Catt keen to follow New Zealand example

PA Sport
Alex Goode has shown the ability to get involved as a second playmaker
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Alex Goode has shown the ability to get involved as a second playmaker

England may have ditched their experiment of dressing like New Zealand - but skills coach Mike Catt is determined to get his charges playing like the world champions.

When Catt and the England coaching staff returned from watching New Zealand beat South Africa 32-16 in Soweto, they were struck by the sheer ruthlessness of the All Blacks. New Zealand had to weather a ferocious Springbok assault but the accuracy of their execution saw them beat the Boks by four tries to one.

"You look at New Zealand and the way they get one opportunity and score it," Catt said. "Everybody is going to want to get to that situation. It is how we get there and how long it takes us to get there."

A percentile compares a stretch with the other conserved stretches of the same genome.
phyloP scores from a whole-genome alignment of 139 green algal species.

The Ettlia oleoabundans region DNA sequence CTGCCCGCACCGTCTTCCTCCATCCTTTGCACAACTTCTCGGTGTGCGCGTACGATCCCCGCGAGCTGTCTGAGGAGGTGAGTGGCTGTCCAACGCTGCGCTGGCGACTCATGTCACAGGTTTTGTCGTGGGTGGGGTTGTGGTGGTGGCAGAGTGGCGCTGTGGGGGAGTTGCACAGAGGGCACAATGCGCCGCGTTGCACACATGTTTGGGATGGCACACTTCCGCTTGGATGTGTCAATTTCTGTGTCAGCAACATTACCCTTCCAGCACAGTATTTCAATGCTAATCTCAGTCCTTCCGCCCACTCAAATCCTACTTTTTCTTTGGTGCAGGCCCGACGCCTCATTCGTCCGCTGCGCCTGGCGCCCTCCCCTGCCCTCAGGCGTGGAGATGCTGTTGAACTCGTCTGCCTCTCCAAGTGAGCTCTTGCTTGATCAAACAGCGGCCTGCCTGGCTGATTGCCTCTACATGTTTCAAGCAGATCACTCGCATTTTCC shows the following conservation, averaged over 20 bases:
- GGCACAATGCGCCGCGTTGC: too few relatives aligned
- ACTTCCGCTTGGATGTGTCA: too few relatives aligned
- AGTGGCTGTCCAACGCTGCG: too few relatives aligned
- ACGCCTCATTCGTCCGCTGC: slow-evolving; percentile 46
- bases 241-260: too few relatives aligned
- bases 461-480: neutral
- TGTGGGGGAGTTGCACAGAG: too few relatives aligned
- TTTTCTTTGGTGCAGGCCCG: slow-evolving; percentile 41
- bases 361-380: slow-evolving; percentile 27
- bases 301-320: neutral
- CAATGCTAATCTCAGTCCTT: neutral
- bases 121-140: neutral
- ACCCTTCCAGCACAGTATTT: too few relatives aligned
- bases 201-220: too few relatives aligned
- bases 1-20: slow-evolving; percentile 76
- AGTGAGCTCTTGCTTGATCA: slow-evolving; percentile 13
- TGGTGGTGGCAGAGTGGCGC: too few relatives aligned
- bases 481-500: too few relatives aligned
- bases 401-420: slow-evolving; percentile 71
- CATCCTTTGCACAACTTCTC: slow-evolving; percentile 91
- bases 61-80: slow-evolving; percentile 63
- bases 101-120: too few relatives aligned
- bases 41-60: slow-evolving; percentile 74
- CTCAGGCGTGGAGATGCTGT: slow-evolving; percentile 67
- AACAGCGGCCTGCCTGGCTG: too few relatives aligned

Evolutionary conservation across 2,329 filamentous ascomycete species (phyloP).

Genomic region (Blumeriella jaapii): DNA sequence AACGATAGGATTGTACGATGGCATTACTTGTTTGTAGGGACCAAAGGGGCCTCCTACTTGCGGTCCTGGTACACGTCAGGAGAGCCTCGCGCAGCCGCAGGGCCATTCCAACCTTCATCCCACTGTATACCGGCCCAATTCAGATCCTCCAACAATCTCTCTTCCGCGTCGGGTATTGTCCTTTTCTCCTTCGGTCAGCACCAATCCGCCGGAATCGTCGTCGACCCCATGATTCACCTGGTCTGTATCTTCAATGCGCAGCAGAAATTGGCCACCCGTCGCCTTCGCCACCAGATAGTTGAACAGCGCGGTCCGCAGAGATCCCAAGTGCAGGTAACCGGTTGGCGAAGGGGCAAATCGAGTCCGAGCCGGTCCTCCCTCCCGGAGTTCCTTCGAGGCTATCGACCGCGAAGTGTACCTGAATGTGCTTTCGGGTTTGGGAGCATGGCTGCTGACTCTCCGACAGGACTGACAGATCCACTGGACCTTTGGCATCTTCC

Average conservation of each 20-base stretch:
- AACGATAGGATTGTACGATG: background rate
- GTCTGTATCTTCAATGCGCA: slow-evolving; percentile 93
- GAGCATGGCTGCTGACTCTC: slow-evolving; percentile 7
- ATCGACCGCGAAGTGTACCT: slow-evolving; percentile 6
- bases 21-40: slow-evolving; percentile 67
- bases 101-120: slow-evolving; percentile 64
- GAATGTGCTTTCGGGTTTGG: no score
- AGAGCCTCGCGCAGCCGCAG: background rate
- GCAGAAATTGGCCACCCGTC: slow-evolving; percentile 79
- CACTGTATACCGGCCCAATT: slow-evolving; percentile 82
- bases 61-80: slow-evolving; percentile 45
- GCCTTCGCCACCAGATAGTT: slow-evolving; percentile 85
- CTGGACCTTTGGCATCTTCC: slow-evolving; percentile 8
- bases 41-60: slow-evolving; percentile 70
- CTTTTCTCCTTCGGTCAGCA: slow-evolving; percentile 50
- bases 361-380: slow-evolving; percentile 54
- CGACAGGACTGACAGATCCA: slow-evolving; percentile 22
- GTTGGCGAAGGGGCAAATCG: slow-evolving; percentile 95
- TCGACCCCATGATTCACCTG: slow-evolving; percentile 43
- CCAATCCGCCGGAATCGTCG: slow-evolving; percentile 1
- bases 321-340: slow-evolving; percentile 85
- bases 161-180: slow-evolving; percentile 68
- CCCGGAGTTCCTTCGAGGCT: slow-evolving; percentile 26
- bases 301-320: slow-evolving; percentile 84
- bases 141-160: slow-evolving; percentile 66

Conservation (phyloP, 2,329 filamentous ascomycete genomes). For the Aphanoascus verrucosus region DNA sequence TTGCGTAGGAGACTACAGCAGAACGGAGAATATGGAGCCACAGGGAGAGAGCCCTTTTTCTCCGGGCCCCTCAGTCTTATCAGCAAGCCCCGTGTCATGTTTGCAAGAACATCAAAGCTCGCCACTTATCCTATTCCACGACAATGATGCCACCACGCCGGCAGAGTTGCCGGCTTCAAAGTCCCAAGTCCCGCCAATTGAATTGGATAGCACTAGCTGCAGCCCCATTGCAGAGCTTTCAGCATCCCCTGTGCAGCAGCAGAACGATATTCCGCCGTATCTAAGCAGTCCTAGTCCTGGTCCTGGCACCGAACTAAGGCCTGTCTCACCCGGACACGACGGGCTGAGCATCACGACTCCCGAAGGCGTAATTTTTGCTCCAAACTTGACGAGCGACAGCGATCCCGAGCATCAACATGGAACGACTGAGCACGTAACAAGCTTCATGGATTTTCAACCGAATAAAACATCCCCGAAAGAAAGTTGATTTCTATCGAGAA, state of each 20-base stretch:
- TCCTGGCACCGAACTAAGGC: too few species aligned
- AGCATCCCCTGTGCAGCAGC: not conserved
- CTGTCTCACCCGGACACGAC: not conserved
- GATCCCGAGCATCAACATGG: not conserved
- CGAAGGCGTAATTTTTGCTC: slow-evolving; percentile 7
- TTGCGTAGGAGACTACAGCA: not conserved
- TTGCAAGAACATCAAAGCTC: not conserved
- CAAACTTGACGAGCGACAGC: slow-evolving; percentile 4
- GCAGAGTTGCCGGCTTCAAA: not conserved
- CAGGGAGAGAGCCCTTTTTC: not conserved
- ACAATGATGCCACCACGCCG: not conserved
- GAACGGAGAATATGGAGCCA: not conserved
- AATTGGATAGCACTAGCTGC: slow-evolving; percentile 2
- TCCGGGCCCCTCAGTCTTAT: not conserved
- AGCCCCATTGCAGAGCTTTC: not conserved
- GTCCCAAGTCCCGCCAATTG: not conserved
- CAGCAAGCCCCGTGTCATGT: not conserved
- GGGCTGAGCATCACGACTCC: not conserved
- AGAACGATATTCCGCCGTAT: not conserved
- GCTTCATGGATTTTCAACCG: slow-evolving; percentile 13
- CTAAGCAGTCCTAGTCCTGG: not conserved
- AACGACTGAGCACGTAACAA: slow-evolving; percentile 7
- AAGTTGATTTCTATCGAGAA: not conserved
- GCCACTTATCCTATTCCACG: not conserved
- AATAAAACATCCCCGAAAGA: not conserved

He added: "I am not saying it's not there (in the English players) but we have got to get to that, having that belief we can do it. It is about seeing the opportunities and understanding it. That is my role."

England are committed to fielding a back line with two ball-players in the forthcoming QBE autumn internationals, when they take on Fiji, Australia, South Africa and New Zealand on successive Saturdays.

Saracens full-back Alex Goode was mentioned heavily in despatches at Thursday's squad announcement for his ability to get involved as that second playmaker. Should Goode hold off Mike Brown's challenge and retain the full-back jersey he wore, England could then field a midfield of Manu Tuilagi and Jonathan Joseph outside fly-half Toby Flood.

If Brown, who is a different style of full-back, was to be preferred then England would look at using a playmaker at inside centre, like Brad Barritt or Owen Farrell.

"From an attacking point of view, I want to see speed of the ball and movement of the ball," Catt said. "New Zealand are very good and accurate at what they do. They are on the front foot a lot of the time and they can bring the big guys into the game.

"You don't have to score tries to beat these teams but ultimately you want to score every time you have the ball. In the Six Nations we scored from defence, with turnovers. We scored a penalty try against Ireland which is just the kind of thing (forwards coach) Graham Rowntree gets off on!

"Each game will offer you different scenarios. Ultimately, we want to be scoring tries."

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